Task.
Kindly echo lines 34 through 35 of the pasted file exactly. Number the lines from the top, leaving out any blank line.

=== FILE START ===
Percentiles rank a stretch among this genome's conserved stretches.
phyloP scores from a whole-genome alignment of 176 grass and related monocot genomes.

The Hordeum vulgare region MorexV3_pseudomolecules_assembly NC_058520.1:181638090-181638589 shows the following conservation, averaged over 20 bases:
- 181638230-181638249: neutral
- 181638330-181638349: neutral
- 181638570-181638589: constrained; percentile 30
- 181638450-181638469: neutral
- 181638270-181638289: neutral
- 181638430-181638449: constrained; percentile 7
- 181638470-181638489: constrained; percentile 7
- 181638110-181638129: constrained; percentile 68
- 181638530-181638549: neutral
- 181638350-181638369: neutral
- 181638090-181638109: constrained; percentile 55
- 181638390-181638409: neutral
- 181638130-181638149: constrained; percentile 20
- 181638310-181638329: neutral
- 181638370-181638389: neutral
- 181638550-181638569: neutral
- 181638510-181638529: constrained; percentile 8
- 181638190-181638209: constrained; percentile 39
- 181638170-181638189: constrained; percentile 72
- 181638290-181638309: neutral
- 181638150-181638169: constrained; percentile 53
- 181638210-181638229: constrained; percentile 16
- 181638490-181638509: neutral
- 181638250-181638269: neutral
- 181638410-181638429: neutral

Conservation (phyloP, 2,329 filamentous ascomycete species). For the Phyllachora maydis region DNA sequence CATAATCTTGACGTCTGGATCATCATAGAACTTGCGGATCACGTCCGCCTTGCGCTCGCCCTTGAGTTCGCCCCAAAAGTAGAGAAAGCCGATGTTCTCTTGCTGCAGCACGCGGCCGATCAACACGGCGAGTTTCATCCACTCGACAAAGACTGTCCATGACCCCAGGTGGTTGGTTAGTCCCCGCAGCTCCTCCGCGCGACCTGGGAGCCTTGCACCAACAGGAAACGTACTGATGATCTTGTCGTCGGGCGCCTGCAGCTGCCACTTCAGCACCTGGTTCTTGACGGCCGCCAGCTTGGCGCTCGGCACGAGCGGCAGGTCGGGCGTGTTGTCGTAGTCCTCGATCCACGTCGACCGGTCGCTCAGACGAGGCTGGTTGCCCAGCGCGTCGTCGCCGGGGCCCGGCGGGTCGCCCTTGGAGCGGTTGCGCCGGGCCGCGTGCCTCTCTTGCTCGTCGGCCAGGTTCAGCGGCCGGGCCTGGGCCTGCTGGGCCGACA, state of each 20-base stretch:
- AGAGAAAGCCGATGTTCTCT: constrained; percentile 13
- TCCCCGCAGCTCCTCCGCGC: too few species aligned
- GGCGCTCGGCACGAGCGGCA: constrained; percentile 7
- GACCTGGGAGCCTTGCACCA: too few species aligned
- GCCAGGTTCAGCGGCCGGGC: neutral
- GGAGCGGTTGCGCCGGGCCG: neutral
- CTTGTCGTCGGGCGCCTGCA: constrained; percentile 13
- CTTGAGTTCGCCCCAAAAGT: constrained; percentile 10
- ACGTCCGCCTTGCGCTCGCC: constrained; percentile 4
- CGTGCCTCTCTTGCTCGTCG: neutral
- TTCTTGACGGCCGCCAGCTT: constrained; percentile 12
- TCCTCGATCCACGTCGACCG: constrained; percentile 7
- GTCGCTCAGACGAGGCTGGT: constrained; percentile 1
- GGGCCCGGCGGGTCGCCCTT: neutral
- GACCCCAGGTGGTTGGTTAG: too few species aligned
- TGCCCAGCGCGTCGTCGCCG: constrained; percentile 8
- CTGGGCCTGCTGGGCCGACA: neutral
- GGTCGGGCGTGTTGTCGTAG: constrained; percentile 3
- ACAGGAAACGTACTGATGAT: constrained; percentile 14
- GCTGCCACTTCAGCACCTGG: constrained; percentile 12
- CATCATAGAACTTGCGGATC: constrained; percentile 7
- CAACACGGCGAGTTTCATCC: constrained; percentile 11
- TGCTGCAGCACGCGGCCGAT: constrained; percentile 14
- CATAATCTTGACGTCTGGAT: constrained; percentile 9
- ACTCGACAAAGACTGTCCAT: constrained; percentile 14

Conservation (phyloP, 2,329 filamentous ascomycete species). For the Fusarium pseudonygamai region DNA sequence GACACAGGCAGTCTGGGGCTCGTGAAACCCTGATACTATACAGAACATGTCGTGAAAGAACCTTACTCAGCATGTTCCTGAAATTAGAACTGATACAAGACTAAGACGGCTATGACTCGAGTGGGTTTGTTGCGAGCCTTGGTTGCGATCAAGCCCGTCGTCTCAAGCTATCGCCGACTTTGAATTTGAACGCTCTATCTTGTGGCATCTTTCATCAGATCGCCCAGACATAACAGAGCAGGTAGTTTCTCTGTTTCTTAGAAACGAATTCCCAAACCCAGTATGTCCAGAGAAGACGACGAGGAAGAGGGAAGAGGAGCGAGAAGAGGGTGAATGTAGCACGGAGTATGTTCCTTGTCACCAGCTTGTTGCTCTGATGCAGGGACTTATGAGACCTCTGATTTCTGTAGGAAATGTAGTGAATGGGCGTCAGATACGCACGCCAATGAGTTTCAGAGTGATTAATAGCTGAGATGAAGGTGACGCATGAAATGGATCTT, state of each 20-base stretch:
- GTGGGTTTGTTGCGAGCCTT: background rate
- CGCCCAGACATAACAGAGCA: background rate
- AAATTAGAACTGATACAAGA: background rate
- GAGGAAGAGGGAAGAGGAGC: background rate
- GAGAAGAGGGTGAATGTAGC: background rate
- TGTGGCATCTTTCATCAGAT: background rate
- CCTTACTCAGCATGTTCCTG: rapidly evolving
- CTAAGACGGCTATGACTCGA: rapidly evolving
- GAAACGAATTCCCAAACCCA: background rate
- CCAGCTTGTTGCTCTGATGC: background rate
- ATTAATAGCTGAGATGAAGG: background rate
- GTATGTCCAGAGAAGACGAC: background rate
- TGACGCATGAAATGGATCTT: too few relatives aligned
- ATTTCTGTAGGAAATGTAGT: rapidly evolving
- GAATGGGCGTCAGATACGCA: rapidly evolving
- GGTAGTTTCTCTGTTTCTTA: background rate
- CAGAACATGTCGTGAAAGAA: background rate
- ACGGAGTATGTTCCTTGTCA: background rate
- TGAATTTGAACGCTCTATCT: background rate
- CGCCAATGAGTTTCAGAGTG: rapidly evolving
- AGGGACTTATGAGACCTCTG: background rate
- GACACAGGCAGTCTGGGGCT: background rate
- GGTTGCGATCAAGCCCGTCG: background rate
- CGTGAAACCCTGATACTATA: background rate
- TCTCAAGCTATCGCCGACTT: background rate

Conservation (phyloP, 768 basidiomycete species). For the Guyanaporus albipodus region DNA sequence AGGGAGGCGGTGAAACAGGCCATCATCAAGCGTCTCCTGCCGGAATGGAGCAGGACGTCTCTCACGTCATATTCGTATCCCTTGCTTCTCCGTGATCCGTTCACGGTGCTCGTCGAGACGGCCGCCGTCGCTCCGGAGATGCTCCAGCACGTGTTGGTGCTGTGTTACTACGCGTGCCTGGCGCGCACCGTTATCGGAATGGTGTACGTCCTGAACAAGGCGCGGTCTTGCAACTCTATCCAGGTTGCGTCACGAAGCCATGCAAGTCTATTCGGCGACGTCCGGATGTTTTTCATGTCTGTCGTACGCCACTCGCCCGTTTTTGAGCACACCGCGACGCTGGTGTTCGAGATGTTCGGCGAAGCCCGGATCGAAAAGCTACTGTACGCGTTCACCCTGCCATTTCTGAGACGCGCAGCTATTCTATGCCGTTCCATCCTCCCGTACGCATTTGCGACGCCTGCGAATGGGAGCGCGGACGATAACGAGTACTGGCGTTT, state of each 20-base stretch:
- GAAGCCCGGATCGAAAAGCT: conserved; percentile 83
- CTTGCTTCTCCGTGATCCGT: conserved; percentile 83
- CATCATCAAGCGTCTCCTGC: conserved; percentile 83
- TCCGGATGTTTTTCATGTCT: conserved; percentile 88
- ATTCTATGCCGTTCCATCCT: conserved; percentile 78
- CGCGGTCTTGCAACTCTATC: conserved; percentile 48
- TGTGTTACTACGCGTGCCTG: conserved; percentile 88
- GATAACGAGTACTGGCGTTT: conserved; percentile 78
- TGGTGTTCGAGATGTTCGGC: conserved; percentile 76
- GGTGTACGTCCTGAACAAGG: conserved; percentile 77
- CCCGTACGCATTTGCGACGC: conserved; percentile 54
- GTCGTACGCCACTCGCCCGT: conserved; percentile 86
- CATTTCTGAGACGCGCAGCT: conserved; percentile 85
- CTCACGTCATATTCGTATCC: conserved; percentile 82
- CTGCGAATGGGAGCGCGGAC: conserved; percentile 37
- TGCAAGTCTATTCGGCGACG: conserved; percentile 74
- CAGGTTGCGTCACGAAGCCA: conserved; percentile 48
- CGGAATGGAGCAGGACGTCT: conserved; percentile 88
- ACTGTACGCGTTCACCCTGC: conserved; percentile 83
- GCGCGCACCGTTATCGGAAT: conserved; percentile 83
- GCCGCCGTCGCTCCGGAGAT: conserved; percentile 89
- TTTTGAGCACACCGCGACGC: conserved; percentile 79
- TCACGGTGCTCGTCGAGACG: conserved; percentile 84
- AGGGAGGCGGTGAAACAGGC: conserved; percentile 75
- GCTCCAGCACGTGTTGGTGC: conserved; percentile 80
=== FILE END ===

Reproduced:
- GCCAGGTTCAGCGGCCGGGC: neutral
- GGAGCGGTTGCGCCGGGCCG: neutral